OGDENSBURG City officials have allowed a family to live three years virtually for free in a home the city took over for back taxes.
Its a black eye, said Arthur J. Sciorra, city manager. Its clear that this fell through the cracks.
The property at 819 Knox St. was obtained by the city through foreclosure on June 23, 2008, after the previous owner, Barry Burke, was unable to pay $25,900 in delinquent property taxes. When the city took control of the property, it was still inhabited by the previous owners brother, Brett A. Burke, his wife, Barbara Seguin, and their three children.
We live here now, Mr. Burke said Tuesday. Were waiting to close on the property.
However, according to Philip A. Cosmo, city comptroller, the family has paid no rent or taxes on the property since the city took the title.
The way I look at it, if people have been living there three years, were out about $18,000 in revenue from rent alone, said Michael D. Morley, deputy mayor.
The single-family home had an assessed taxable value of $86,200.
Nobody seems to be in charge, said Mr. Morley. No one seems to know anything.
I had no idea about this situation, said Mr. Sciorra. I know about it now.
According to a series of emails from J. Justin Woods, city director of planning and development, to Code Enforcement Officer Mark Jacobs, Mr. Sciorra was being updated on the situation as early as April 2009, when the family notified the city of their intention to buy the home. He was also included in emails sent later that year and was again reminded of the propertys status in a July 20 memorandum from Mr. Woods.
As soon as the city took the property, the Burkes contacted us and told us they wanted to stay, Mr. Woods said. They didnt have much money and wanted us to work with them.
Normal procedure is for the city to either sell tax-foreclosed property to its current tenants, or to have the tenants evicted, Mr. Sciorra said. When the city took title, the property was below code and uninhabitable, Mr. Woods said. The city used a portion of $124,760 granted from the U.S. Department of Housing and Urban Developments Neighborhood Stabilization Program to perform maintenance and repairs on the property.
At the time, the grant application said the city estimated that repairs to the property would cost $55,000 due to years of neglect. According to the memo, rehabilitation work was completed in December 2010.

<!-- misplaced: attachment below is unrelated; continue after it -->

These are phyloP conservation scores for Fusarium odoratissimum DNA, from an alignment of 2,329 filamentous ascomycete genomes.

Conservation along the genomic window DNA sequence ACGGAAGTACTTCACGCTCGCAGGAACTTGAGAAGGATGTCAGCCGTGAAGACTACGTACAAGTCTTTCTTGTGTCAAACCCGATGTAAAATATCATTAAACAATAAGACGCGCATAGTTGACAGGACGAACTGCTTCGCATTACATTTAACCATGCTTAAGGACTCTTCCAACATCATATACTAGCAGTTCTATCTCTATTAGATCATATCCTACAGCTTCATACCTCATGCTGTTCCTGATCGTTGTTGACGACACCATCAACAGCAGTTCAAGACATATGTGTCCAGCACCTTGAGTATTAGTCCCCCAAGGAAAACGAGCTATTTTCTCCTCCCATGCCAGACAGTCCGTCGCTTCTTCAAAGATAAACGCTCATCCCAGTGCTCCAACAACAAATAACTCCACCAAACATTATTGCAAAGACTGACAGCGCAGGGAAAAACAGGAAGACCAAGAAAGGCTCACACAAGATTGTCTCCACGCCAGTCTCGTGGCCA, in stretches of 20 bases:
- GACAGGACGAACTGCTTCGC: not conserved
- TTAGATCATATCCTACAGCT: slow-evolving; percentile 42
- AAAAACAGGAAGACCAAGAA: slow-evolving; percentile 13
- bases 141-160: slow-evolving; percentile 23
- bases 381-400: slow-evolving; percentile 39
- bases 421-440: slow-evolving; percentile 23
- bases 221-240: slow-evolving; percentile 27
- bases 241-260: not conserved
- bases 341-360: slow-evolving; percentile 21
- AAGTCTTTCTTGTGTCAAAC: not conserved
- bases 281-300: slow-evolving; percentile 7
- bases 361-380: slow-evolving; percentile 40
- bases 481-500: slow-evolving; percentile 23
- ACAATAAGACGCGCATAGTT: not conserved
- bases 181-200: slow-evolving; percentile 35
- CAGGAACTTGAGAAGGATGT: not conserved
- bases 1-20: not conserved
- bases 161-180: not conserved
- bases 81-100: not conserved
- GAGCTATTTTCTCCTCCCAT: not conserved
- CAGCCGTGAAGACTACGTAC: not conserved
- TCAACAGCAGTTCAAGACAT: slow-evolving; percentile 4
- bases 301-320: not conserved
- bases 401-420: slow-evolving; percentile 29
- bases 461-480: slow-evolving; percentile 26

I can tell you that the work done on the house is very subpar, Mr. Burke said.
While the city had to seek out grant funding for the family, it did not seem to bring the issue of a non-paying tenant living in city-owned property to light.
Before we did the rehabilitation on it, we had to inspect the house, said Mr. Morley. The house was inspected, people were living in it and we didnt report it.
Mr. Morley said that housing rehabilitation, once managed by the city, is now contracted out to C.W. Augustine Inc. of DeKalb Junction. Since that time, Mr. Morley said the city has had difficulty keeping up with tax-foreclosed property in its various rehabilitation programs.
We used to get reports, said Mr. Morley. Since we started contracting out the work, we dont get them anymore.
Mr. Burke said that the arrangement to live tax and rent free was not his idea. He said it was the citys idea.
I was asked not to pay rent to the city, said Mr. Burke. He declined to reveal who made the request.
Mr. Cosmo inquired about setting up a lease and charging the family rent for the property in 2009, according to emails among officials obtained Tuesday, but the city attorney working on the case, A. Michael Gebo, did not follow up on the inquiry.
I recommended we not charge rent, only water and sewer fees, Mr. Woods said. We could have been obligated to pay rent if we had to relocate the family during the home rehabilitation, according to the Neighborhood Stabilization Program.
In a Sept. 22, 2009, email, Mr. Woods addressed the issue.
If they continue squatting and move voluntarily before we begin renovations, then we wont open that can of worms, he wrote.
Mr. Woods also cited theft and vandalization of vacant city-owned properties as reasons to keep the family in the home while negotiating the sale of the property.
Councilman Douglas G. Sholette pointed the finger at Mr. Woods.
I assumed that our housing and planning director was on top of things, and he wasnt, said Mr. Sholette. I assume the city manager is taking care of it.
Also at issue was whether the tenant family would have to move during rehabilitation and renovation.
How did we renovate the house with people living it? said Mr. Morley. Were talking about knocking down walls and rebuilding plumbing we could have exposed them to asbestos or lead paint.
The question remains whether the city will pursue collecting back rent and taxes from the Burke family.
Id like to see us collect it, said Mr. Morley. Until its sold, we should be collecting rent. I cant tell you how much we put into rehabilitating it, but Im sure were going to lose money,
In internal email, the city also discussed the possibility of evicting the tenants.
That sat for months on a previous attorneys desk, said Mr. Sciorra. No one actually looked at the fact that someone was living there.
If the property is sold to the current tenants, Mr. Sciorra said that the city will recoup back taxes as part of the sale.
I hope to have the sale of the property before the council soon, said Mr. Sciorra. In the end, were going to get this on the tax rolls.
In the meantime, Mr. Burke hopes that the city wont pursue back rent as he waits to close on his house.
We wont be able to pay, said Mr. Burke. We have a good thing here, and theyre going to ruin it.